Our goal this week was to think about what kind of interactive graphic we could create based on the data used in the Guardian’s piece about unemployment in the US -> http://www.guardian.co.uk/news/datablog/interactive/2011/sep/08/us-unemployment-obama-jobs-speech-state-map
There is a lot of data used behind the scenes of this graphic which is great but is also slightly frustrating. For example, if you click on a particular state, you get a wealth of additional information – but it doesn’t allow you to easily compare it to other states. The same goes for the drop-down at the top of the graphic – it’s great that you can view the unemployment rate at particular point in time, but it’s really hard to compare unless you are focussing on a particular state. I do however like the range of comparisons that have been made with the data, especially the ability to visualise the percentage point difference from the national figure – I shall have to remember that one in future 🙂
And so, I jotted down some thoughts about what I would like to see on an interactive graphic like this and came up with the following list;
- The Guardian piece focuses on the unemployment rate in the US since Obama came to power…what about further back?
- Is state level in-depth enough? What about within the state – how does the unemployment rate differ within the states themselves?
- In the accompanying course material, we were told not to add more than 6 colours to a choropleth map (which makes total sense for comparison) but what about viewing a small list of those counties with the very lowest & highest unemployment rates that would normally be enclosed in ranges?
- Based on feedback from last week’s assignment – I wanted to focus more on type, colour and “interactiveness” of the graphic – this is definitely where I need more practise.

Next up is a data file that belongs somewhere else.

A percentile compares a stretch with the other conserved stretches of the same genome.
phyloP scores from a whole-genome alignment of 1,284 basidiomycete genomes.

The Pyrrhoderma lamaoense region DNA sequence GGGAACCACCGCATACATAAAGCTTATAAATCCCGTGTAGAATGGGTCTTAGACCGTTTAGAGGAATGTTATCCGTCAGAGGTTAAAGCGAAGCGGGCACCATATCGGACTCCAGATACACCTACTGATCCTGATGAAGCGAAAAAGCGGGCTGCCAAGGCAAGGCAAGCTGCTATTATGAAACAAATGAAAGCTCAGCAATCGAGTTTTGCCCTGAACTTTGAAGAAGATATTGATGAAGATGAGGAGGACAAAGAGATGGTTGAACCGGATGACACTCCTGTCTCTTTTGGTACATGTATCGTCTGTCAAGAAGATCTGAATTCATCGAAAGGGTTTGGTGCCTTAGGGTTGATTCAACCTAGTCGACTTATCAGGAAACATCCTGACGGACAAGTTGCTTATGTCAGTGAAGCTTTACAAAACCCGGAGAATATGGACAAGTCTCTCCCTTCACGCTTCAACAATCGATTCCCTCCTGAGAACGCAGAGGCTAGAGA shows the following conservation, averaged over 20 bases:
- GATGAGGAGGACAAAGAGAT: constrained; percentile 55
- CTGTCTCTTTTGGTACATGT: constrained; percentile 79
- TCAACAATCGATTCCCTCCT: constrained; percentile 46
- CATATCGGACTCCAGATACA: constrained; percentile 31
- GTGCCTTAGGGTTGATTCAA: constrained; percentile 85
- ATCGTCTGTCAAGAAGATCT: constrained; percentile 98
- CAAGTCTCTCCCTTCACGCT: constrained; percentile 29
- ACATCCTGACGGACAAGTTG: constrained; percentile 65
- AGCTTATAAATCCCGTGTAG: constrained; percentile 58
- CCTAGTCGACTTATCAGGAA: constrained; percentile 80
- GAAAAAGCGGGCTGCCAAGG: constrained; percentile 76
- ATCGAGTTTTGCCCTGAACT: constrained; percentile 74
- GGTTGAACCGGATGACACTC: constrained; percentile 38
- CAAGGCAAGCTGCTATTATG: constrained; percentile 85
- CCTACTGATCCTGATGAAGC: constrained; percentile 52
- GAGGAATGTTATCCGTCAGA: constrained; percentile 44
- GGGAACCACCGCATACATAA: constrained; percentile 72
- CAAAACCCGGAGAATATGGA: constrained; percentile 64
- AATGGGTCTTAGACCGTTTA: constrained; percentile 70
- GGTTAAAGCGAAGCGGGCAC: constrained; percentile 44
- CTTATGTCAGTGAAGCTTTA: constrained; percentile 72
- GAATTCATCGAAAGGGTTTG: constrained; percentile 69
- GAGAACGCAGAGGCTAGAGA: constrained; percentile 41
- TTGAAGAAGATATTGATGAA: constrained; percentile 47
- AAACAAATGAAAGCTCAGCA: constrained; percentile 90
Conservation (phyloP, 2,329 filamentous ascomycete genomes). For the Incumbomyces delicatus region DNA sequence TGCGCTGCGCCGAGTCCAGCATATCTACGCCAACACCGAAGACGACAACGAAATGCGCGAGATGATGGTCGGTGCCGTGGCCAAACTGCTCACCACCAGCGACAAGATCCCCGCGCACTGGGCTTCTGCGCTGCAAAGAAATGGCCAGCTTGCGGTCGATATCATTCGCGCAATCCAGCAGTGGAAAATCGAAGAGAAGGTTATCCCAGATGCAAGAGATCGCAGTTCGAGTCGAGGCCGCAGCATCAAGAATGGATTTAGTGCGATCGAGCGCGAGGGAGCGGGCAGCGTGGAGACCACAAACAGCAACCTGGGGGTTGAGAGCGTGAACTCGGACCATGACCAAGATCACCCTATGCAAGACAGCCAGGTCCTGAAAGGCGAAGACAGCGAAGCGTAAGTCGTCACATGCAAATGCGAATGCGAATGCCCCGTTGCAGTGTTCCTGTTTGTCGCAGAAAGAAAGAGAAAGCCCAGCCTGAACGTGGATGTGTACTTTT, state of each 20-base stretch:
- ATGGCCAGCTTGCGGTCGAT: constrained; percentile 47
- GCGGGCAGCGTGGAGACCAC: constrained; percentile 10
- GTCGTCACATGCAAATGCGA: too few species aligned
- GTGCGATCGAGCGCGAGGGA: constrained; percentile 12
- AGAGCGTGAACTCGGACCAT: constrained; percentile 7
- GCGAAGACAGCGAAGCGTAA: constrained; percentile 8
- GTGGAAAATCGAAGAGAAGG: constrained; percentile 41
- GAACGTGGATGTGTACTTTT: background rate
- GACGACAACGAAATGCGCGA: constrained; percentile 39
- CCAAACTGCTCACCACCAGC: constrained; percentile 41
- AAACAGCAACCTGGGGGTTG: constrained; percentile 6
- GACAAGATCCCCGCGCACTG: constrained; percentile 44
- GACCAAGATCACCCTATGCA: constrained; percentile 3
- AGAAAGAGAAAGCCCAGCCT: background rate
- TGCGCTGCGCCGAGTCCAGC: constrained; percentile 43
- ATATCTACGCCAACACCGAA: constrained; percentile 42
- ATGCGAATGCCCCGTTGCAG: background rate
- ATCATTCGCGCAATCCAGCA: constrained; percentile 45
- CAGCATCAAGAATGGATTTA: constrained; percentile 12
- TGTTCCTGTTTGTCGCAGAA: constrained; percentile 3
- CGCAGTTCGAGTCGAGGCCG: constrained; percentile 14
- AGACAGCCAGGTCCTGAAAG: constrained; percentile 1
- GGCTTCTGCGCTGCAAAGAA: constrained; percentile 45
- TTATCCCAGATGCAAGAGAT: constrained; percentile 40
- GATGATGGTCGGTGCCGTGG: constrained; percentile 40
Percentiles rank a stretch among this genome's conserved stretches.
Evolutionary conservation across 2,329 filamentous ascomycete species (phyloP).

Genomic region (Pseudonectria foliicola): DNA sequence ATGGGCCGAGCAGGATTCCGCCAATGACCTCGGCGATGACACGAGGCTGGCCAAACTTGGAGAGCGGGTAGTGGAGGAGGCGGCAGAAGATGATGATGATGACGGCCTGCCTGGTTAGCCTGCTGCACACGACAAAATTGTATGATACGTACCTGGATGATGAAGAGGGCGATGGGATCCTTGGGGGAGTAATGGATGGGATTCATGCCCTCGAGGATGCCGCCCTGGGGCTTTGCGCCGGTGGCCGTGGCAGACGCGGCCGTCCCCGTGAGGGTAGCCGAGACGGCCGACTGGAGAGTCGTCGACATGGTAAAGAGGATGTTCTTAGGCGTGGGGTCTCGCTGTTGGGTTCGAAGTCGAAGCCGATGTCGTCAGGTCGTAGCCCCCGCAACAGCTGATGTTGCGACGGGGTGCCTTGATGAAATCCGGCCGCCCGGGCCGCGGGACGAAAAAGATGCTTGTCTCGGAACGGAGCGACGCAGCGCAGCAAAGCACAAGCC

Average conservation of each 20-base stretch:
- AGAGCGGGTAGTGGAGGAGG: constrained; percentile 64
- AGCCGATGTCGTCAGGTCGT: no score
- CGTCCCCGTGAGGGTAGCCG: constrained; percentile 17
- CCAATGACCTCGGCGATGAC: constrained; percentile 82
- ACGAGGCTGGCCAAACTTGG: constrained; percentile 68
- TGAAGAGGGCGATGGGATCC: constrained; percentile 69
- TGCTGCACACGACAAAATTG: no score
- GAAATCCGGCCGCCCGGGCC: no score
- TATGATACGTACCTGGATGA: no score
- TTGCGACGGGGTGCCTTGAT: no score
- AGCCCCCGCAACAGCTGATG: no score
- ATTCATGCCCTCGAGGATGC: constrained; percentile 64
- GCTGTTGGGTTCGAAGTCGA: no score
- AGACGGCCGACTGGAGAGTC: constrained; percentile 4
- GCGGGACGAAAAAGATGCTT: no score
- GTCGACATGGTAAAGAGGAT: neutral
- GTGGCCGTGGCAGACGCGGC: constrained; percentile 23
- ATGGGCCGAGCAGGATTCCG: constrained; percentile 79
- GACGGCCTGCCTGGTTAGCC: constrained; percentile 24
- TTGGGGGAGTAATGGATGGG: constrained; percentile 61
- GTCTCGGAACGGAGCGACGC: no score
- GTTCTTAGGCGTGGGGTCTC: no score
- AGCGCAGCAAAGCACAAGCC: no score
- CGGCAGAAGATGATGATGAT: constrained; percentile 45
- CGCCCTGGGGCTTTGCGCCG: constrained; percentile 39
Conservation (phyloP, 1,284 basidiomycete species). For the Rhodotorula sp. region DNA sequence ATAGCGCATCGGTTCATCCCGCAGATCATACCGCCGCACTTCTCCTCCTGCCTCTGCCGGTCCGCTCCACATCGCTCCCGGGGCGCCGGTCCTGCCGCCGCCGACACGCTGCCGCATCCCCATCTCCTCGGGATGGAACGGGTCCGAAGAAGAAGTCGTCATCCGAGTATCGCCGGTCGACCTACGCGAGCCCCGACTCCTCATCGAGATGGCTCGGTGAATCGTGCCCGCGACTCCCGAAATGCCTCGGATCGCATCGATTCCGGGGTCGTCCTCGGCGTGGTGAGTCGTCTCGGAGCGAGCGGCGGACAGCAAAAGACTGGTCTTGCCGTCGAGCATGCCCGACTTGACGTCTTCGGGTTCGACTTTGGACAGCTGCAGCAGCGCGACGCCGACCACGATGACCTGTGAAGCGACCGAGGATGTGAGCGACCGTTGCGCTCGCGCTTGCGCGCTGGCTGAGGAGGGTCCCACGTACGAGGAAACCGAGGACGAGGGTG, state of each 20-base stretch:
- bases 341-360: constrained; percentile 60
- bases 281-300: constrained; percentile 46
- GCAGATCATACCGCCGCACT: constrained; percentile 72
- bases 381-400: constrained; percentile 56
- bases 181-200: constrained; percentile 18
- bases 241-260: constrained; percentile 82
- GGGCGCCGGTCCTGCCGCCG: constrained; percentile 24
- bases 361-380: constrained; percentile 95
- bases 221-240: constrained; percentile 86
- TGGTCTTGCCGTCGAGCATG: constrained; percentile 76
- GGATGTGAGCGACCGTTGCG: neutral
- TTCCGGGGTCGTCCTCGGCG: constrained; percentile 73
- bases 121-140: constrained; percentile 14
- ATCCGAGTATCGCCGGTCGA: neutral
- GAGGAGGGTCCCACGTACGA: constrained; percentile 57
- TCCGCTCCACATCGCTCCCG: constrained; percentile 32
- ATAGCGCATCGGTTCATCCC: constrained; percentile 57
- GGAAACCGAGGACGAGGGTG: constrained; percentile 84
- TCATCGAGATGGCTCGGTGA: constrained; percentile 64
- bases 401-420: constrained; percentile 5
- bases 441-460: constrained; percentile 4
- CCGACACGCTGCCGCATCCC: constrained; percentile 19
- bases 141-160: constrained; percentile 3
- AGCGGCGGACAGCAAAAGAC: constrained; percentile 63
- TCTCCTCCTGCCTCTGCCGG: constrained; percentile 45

And so with all of this in mind, I scribbled down possible graph/map/info ideas and arranged them on the table (see last week’s post for an idea of how it looked!) and I came up with this:
Unemployment Rates in the US (PDF)
Unemployment Rates in the US – with notes (PDF)
Notes about the graphic
- The user is able to scroll back in time to see how the unemployment data differs on the map of the US. I added a line graph so that it was clear to see years when the unemployment rate was particularly high/low. I did think about adding an overlay to show the years that a new President came in to power – incidentally there does seem to be a trend of the unemployment rate dropping in the year this happens – but I did not progress along this line of investigation for this project. Maybe another time 🙂
- The map at the top is interactive and allows the user to click on a particular county to see detailed information about it as well as the state in which is belongs. The small bar chart on the left would become active when a county is selected.
- The user also has the ability to tick the boxes and add lines to the graph showing the county and state unemployment rates and compare them to the national figures.
- I have taken on board comments from last week about colour, type and making it appear more interactive. It was VERY hard being so restrained with colour (I’m not used to this!) but I actually found working with Colorbrewer for the map colours gave me a base to start from and I didn’t stray from there.
I am really happy with this graphic and I didn’t rush as much as I did last week. I took my time, didn’t faff around with Illustrator too much and so had more time to concentrate on what I wanted to do and actually what I’d want to see on an interactive visualisation like this.
22 days left on my Illustrator trial…will I be adding it to my Christmas list (as well as Alberto Cairo’s book and Andy Kirk’s too)? YES!
Thanks Adele, I’ve just signed up for the class that starts next year, and I found your blog post really helpful – pushed me to take the class too.
That’s great, thanks Laura!
One word of advice, make sure you dedicate about 6-8 hours a week to the course. I find I spend hours tinkering with the graphics in Illustrator and so make sure you leave a lot of time for this. But it has been absolutely fantastic, you’re in for a treat in January 🙂